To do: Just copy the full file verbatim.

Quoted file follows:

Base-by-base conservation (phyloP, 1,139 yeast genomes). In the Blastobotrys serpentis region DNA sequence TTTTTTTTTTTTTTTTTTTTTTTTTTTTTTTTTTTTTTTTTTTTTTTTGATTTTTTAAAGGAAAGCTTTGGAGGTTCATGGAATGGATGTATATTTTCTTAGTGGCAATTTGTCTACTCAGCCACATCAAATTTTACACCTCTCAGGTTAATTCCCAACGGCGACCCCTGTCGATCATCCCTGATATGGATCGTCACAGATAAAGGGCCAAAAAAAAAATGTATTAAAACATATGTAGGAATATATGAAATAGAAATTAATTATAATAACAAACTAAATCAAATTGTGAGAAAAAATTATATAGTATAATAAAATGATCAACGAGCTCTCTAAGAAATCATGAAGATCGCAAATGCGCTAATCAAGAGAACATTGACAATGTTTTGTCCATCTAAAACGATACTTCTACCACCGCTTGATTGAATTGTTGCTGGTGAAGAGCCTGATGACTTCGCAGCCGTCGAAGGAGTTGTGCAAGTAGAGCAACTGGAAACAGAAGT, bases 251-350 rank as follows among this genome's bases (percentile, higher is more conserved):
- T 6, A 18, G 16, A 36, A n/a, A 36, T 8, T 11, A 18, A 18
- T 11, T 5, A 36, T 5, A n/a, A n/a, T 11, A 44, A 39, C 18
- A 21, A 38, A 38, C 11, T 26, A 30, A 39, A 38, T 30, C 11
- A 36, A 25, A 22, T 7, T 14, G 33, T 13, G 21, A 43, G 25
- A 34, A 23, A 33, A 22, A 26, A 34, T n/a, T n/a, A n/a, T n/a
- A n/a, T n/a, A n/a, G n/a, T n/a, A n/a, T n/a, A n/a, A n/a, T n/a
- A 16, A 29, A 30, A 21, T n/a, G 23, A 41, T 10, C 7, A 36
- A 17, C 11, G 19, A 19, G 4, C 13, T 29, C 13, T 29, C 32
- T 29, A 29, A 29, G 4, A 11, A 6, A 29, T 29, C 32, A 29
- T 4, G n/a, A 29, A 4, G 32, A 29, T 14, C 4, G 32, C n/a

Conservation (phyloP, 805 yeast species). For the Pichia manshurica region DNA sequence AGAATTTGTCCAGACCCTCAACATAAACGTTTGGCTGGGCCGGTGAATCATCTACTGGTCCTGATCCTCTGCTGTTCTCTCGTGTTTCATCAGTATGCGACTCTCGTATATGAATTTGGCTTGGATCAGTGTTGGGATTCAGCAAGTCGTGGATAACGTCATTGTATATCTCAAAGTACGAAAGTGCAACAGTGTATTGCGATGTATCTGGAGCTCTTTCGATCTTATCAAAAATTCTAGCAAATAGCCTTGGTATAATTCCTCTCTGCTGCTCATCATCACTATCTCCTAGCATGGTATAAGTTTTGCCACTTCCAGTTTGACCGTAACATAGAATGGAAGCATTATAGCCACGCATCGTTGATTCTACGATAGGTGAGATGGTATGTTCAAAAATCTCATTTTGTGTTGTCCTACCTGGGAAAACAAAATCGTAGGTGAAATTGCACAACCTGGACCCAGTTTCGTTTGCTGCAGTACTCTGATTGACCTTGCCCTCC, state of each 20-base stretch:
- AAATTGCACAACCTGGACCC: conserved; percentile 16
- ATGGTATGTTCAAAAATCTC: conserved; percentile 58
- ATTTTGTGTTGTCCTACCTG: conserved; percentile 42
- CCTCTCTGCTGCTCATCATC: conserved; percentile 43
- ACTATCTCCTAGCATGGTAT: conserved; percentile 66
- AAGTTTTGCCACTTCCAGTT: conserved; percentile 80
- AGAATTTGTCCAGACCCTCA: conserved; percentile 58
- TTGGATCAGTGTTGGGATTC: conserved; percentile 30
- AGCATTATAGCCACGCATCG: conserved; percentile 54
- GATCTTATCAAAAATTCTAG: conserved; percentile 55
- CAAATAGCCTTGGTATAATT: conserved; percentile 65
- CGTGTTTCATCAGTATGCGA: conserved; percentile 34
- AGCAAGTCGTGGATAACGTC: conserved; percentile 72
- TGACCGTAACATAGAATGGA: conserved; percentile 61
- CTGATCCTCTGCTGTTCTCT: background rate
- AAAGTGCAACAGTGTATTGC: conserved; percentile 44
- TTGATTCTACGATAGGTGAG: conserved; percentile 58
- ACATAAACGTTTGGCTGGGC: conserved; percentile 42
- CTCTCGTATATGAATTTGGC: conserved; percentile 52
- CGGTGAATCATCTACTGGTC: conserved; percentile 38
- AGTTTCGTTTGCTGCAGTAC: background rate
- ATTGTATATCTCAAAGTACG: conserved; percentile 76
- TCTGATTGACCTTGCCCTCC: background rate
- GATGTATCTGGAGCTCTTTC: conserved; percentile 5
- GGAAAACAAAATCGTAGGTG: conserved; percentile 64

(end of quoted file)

Base-by-base conservation (phyloP, 1,139 yeast genomes). In the Blastobotrys serpentis region DNA sequence TTTTTTTTTTTTTTTTTTTTTTTTTTTTTTTTTTTTTTTTTTTTTTTTGATTTTTTAAAGGAAAGCTTTGGAGGTTCATGGAATGGATGTATATTTTCTTAGTGGCAATTTGTCTACTCAGCCACATCAAATTTTACACCTCTCAGGTTAATTCCCAACGGCGACCCCTGTCGATCATCCCTGATATGGATCGTCACAGATAAAGGGCCAAAAAAAAAATGTATTAAAACATATGTAGGAATATATGAAATAGAAATTAATTATAATAACAAACTAAATCAAATTGTGAGAAAAAATTATATAGTATAATAAAATGATCAACGAGCTCTCTAAGAAATCATGAAGATCGCAAATGCGCTAATCAAGAGAACATTGACAATGTTTTGTCCATCTAAAACGATACTTCTACCACCGCTTGATTGAATTGTTGCTGGTGAAGAGCCTGATGACTTCGCAGCCGTCGAAGGAGTTGTGCAAGTAGAGCAACTGGAAACAGAAGT, bases 251-350 rank as follows among this genome's bases (percentile, higher is more conserved):
- T 6, A 18, G 16, A 36, A n/a, A 36, T 8, T 11, A 18, A 18
- T 11, T 5, A 36, T 5, A n/a, A n/a, T 11, A 44, A 39, C 18
- A 21, A 38, A 38, C 11, T 26, A 30, A 39, A 38, T 30, C 11
- A 36, A 25, A 22, T 7, T 14, G 33, T 13, G 21, A 43, G 25
- A 34, A 23, A 33, A 22, A 26, A 34, T n/a, T n/a, A n/a, T n/a
- A n/a, T n/a, A n/a, G n/a, T n/a, A n/a, T n/a, A n/a, A n/a, T n/a
- A 16, A 29, A 30, A 21, T n/a, G 23, A 41, T 10, C 7, A 36
- A 17, C 11, G 19, A 19, G 4, C 13, T 29, C 13, T 29, C 32
- T 29, A 29, A 29, G 4, A 11, A 6, A 29, T 29, C 32, A 29
- T 4, G n/a, A 29, A 4, G 32, A 29, T 14, C 4, G 32, C n/a

Conservation (phyloP, 805 yeast species). For the Pichia manshurica region DNA sequence AGAATTTGTCCAGACCCTCAACATAAACGTTTGGCTGGGCCGGTGAATCATCTACTGGTCCTGATCCTCTGCTGTTCTCTCGTGTTTCATCAGTATGCGACTCTCGTATATGAATTTGGCTTGGATCAGTGTTGGGATTCAGCAAGTCGTGGATAACGTCATTGTATATCTCAAAGTACGAAAGTGCAACAGTGTATTGCGATGTATCTGGAGCTCTTTCGATCTTATCAAAAATTCTAGCAAATAGCCTTGGTATAATTCCTCTCTGCTGCTCATCATCACTATCTCCTAGCATGGTATAAGTTTTGCCACTTCCAGTTTGACCGTAACATAGAATGGAAGCATTATAGCCACGCATCGTTGATTCTACGATAGGTGAGATGGTATGTTCAAAAATCTCATTTTGTGTTGTCCTACCTGGGAAAACAAAATCGTAGGTGAAATTGCACAACCTGGACCCAGTTTCGTTTGCTGCAGTACTCTGATTGACCTTGCCCTCC, state of each 20-base stretch:
- AAATTGCACAACCTGGACCC: conserved; percentile 16
- ATGGTATGTTCAAAAATCTC: conserved; percentile 58
- ATTTTGTGTTGTCCTACCTG: conserved; percentile 42
- CCTCTCTGCTGCTCATCATC: conserved; percentile 43
- ACTATCTCCTAGCATGGTAT: conserved; percentile 66
- AAGTTTTGCCACTTCCAGTT: conserved; percentile 80
- AGAATTTGTCCAGACCCTCA: conserved; percentile 58
- TTGGATCAGTGTTGGGATTC: conserved; percentile 30
- AGCATTATAGCCACGCATCG: conserved; percentile 54
- GATCTTATCAAAAATTCTAG: conserved; percentile 55
- CAAATAGCCTTGGTATAATT: conserved; percentile 65
- CGTGTTTCATCAGTATGCGA: conserved; percentile 34
- AGCAAGTCGTGGATAACGTC: conserved; percentile 72
- TGACCGTAACATAGAATGGA: conserved; percentile 61
- CTGATCCTCTGCTGTTCTCT: background rate
- AAAGTGCAACAGTGTATTGC: conserved; percentile 44
- TTGATTCTACGATAGGTGAG: conserved; percentile 58
- ACATAAACGTTTGGCTGGGC: conserved; percentile 42
- CTCTCGTATATGAATTTGGC: conserved; percentile 52
- CGGTGAATCATCTACTGGTC: conserved; percentile 38
- AGTTTCGTTTGCTGCAGTAC: background rate
- ATTGTATATCTCAAAGTACG: conserved; percentile 76
- TCTGATTGACCTTGCCCTCC: background rate
- GATGTATCTGGAGCTCTTTC: conserved; percentile 5
- GGAAAACAAAATCGTAGGTG: conserved; percentile 64